after the truest manner.--Id., Wit and Humour. 430. These forms are often found in the poets. So Shakespeare:
O Melancholy !
Cymbeline, ir. 2. where the folios have easilest.
Thrice blessed they that master so their blood,
Midsummer Night's Dream, i. 1. On this passage Dr. Johnson remarks :- - Thus all the copies; yet earthlier is so harsh a word, and earthlier happy, for happier earthly, a mode of speech so unusual, that I wonder none of the editors have proposed earlier happy.' Steevens observes, that Pope did propose earlier. But the whole force of the passage consists in the contrast between earthly happiness' in the one 'state, and 'heavenly bliss' in the other. In this, as in many cases, Shakespeare was wiser than his editors. And so Milton:
Scepter and power, thy giving, I assume,
Paradise Lost, vi. 730–733.'
grace that won who saw to wish her stay,
Paradise Lost, viii. 40–47.
Ibid. xi. 691-697.
Paradise Regained, ii. 121-124.
Each act is rightliest done,
Ibid. iv. 475-476. Adverbs ending in -ly are now usually compared by more and most : as, briefly, more briefly, most briefly. 431.-rather. The A.-S. adverb is ræde, rað, rade, 'soon,'
quickly;' comparative, raðor, raður; superlative,
radost. Hence . I would rather do so,' means 'I would more quickly
do so,' 'I would sooner do so.' He regned fiftene gere, and died all to rathe.—Robert de
O dere cosin min, Dan John, she saide,
Chaucer, Shipmannes Tale.
Lycidas, 142. In a note on this passage, Todd says that, in the West of
England there is an early species of apple called the rathe-ripe, early-ripe.' 432.—liefer. This is a comparative from the A.-S. adjective
leof, loved,' beloved, dear.' God saith, As verely as I lyve, I wilnot the death of a
sinner but had liefer hem to be converted and lyve.
Joye, Exposicion of Daniel.
But for my single self,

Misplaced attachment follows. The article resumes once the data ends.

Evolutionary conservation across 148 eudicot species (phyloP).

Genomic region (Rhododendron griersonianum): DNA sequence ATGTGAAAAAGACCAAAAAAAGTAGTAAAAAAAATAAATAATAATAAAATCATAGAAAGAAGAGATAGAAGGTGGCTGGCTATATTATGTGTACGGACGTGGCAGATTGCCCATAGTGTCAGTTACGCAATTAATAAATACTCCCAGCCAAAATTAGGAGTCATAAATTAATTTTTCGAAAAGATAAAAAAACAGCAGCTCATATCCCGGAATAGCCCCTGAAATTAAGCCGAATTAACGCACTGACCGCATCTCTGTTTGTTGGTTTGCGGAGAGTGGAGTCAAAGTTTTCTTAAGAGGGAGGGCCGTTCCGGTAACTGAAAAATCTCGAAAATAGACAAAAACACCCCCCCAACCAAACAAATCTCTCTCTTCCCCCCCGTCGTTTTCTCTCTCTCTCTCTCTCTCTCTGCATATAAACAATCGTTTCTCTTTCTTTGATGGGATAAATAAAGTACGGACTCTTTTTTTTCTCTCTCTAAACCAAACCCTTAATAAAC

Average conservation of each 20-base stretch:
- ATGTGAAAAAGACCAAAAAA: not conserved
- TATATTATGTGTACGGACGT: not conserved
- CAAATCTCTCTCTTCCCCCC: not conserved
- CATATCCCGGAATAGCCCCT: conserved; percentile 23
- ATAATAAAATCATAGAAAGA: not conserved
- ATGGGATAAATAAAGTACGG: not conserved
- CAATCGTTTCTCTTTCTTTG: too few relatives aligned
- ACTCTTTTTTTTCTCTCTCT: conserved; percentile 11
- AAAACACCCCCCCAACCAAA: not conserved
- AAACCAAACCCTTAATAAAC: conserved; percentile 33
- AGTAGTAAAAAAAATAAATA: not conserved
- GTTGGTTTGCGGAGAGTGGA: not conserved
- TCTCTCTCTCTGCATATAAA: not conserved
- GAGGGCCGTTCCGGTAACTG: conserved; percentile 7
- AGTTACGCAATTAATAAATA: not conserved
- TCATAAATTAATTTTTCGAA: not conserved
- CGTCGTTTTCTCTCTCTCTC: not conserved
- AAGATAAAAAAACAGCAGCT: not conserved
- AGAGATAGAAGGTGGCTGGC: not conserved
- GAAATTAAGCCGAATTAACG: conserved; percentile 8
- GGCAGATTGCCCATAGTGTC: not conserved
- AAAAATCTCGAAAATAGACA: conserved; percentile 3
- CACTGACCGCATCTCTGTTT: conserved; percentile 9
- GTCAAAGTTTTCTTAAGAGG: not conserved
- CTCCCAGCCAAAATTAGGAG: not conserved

Julius Cæsar, i. 2. Speak the speech, I pray you, as I pronounced it to you, trippingly on the tongue; but if you mouth it, as many of our players do, I had as lief the town-crier spoke my lines.-Hamlet, iii. 2..
POSITION. 433. Adverbs are placed before the adjectives or participles which they qualify: as, 'It was very good;' 'a man greatly beloved.
So when one adverb qualifies another, the modifying adverb stands first: as, 'not wisely, but too well.'
The qualifying adverb usually follows an intransitive verb: as, “He behaved nobly,' 'She walks gracefully. When a transitive verb is used with a following objective, the adverb generally comes after the objective : as, 'He received them kindly,' He treated his friends generously. The reason is, that the verb and the objective should be kept as closely together as possible. And if
, for rhetorical purposes, it is desirable to vary the order of the sentence, still the connection of the verb and the objective should not be broken. We may say, for example, "He kindly received them;' Generously he treated his friends.'
When an auxiliary verb and a participle are used, the adverb may come between them : as, 'I have lately written to him, They were kindly received.'
Or the adverb may follow the participle, or the phrase : as, “They were received kindly;''I have written to him lately.'
When two auxiliaries are employed, their connection should not be interrupted; the adverb should come between the